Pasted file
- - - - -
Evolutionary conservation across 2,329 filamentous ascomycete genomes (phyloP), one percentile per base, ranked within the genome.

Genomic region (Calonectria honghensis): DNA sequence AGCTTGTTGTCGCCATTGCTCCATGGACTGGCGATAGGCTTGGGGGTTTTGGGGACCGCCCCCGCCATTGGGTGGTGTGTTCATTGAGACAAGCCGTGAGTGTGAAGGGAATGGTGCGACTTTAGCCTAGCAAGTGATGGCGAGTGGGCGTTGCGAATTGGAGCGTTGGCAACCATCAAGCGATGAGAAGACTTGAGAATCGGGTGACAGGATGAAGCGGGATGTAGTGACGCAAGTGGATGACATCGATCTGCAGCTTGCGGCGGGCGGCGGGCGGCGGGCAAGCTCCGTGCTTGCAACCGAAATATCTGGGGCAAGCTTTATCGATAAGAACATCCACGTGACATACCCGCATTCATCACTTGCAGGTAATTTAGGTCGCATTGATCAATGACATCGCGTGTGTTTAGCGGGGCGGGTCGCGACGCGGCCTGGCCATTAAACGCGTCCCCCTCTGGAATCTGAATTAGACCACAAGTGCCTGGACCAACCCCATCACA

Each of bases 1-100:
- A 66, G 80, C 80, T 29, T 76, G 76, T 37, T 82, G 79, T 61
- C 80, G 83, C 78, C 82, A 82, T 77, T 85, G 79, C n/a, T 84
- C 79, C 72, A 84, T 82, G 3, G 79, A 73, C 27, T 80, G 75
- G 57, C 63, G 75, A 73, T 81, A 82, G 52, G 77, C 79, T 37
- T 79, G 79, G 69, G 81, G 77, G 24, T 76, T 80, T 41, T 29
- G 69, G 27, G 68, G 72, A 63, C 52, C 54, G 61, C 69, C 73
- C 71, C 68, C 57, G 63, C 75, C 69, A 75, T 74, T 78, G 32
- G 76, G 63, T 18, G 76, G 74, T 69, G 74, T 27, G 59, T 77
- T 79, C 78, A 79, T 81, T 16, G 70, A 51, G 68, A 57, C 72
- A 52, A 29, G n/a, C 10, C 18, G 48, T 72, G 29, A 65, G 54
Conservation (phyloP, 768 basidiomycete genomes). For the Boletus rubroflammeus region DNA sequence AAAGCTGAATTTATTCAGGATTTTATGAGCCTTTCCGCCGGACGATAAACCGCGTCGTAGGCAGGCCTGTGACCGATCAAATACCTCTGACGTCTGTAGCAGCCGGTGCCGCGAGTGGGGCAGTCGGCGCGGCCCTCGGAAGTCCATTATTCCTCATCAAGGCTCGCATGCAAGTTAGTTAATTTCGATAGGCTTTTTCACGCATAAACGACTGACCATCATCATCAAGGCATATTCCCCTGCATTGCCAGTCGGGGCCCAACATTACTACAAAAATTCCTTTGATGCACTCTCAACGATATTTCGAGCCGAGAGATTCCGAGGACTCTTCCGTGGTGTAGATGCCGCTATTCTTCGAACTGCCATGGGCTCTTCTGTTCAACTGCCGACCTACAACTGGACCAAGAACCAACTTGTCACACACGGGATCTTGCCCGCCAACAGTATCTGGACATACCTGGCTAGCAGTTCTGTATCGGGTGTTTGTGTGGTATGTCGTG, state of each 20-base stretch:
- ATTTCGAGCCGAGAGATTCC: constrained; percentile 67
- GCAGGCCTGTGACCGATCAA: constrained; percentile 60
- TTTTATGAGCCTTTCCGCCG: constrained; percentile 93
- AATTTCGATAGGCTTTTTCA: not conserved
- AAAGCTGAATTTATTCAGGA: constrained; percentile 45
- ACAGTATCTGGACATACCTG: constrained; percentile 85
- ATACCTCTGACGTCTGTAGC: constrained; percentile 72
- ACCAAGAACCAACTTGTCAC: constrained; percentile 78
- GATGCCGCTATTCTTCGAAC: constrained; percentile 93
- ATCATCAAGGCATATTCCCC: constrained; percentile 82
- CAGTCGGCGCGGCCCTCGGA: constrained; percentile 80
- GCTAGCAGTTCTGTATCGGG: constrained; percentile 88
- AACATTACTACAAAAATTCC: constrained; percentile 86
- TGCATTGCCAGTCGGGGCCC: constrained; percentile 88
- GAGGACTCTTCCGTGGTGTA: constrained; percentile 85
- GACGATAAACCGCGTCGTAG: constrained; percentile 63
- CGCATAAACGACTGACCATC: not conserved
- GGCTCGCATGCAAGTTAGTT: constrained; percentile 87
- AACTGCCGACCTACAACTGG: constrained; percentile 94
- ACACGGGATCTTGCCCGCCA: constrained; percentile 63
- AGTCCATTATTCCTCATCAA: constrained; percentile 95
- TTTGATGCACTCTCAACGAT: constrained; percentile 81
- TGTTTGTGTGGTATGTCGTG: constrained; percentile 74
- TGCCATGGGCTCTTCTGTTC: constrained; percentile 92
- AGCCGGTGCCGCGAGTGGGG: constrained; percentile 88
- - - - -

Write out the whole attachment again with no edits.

Evolutionary conservation across 2,329 filamentous ascomycete genomes (phyloP), one percentile per base, ranked within the genome.

Genomic region (Calonectria honghensis): DNA sequence AGCTTGTTGTCGCCATTGCTCCATGGACTGGCGATAGGCTTGGGGGTTTTGGGGACCGCCCCCGCCATTGGGTGGTGTGTTCATTGAGACAAGCCGTGAGTGTGAAGGGAATGGTGCGACTTTAGCCTAGCAAGTGATGGCGAGTGGGCGTTGCGAATTGGAGCGTTGGCAACCATCAAGCGATGAGAAGACTTGAGAATCGGGTGACAGGATGAAGCGGGATGTAGTGACGCAAGTGGATGACATCGATCTGCAGCTTGCGGCGGGCGGCGGGCGGCGGGCAAGCTCCGTGCTTGCAACCGAAATATCTGGGGCAAGCTTTATCGATAAGAACATCCACGTGACATACCCGCATTCATCACTTGCAGGTAATTTAGGTCGCATTGATCAATGACATCGCGTGTGTTTAGCGGGGCGGGTCGCGACGCGGCCTGGCCATTAAACGCGTCCCCCTCTGGAATCTGAATTAGACCACAAGTGCCTGGACCAACCCCATCACA

Each of bases 1-100:
- A 66, G 80, C 80, T 29, T 76, G 76, T 37, T 82, G 79, T 61
- C 80, G 83, C 78, C 82, A 82, T 77, T 85, G 79, C n/a, T 84
- C 79, C 72, A 84, T 82, G 3, G 79, A 73, C 27, T 80, G 75
- G 57, C 63, G 75, A 73, T 81, A 82, G 52, G 77, C 79, T 37
- T 79, G 79, G 69, G 81, G 77, G 24, T 76, T 80, T 41, T 29
- G 69, G 27, G 68, G 72, A 63, C 52, C 54, G 61, C 69, C 73
- C 71, C 68, C 57, G 63, C 75, C 69, A 75, T 74, T 78, G 32
- G 76, G 63, T 18, G 76, G 74, T 69, G 74, T 27, G 59, T 77
- T 79, C 78, A 79, T 81, T 16, G 70, A 51, G 68, A 57, C 72
- A 52, A 29, G n/a, C 10, C 18, G 48, T 72, G 29, A 65, G 54
Conservation (phyloP, 768 basidiomycete genomes). For the Boletus rubroflammeus region DNA sequence AAAGCTGAATTTATTCAGGATTTTATGAGCCTTTCCGCCGGACGATAAACCGCGTCGTAGGCAGGCCTGTGACCGATCAAATACCTCTGACGTCTGTAGCAGCCGGTGCCGCGAGTGGGGCAGTCGGCGCGGCCCTCGGAAGTCCATTATTCCTCATCAAGGCTCGCATGCAAGTTAGTTAATTTCGATAGGCTTTTTCACGCATAAACGACTGACCATCATCATCAAGGCATATTCCCCTGCATTGCCAGTCGGGGCCCAACATTACTACAAAAATTCCTTTGATGCACTCTCAACGATATTTCGAGCCGAGAGATTCCGAGGACTCTTCCGTGGTGTAGATGCCGCTATTCTTCGAACTGCCATGGGCTCTTCTGTTCAACTGCCGACCTACAACTGGACCAAGAACCAACTTGTCACACACGGGATCTTGCCCGCCAACAGTATCTGGACATACCTGGCTAGCAGTTCTGTATCGGGTGTTTGTGTGGTATGTCGTG, state of each 20-base stretch:
- ATTTCGAGCCGAGAGATTCC: constrained; percentile 67
- GCAGGCCTGTGACCGATCAA: constrained; percentile 60
- TTTTATGAGCCTTTCCGCCG: constrained; percentile 93
- AATTTCGATAGGCTTTTTCA: not conserved
- AAAGCTGAATTTATTCAGGA: constrained; percentile 45
- ACAGTATCTGGACATACCTG: constrained; percentile 85
- ATACCTCTGACGTCTGTAGC: constrained; percentile 72
- ACCAAGAACCAACTTGTCAC: constrained; percentile 78
- GATGCCGCTATTCTTCGAAC: constrained; percentile 93
- ATCATCAAGGCATATTCCCC: constrained; percentile 82
- CAGTCGGCGCGGCCCTCGGA: constrained; percentile 80
- GCTAGCAGTTCTGTATCGGG: constrained; percentile 88
- AACATTACTACAAAAATTCC: constrained; percentile 86
- TGCATTGCCAGTCGGGGCCC: constrained; percentile 88
- GAGGACTCTTCCGTGGTGTA: constrained; percentile 85
- GACGATAAACCGCGTCGTAG: constrained; percentile 63
- CGCATAAACGACTGACCATC: not conserved
- GGCTCGCATGCAAGTTAGTT: constrained; percentile 87
- AACTGCCGACCTACAACTGG: constrained; percentile 94
- ACACGGGATCTTGCCCGCCA: constrained; percentile 63
- AGTCCATTATTCCTCATCAA: constrained; percentile 95
- TTTGATGCACTCTCAACGAT: constrained; percentile 81
- TGTTTGTGTGGTATGTCGTG: constrained; percentile 74
- TGCCATGGGCTCTTCTGTTC: constrained; percentile 92
- AGCCGGTGCCGCGAGTGGGG: constrained; percentile 88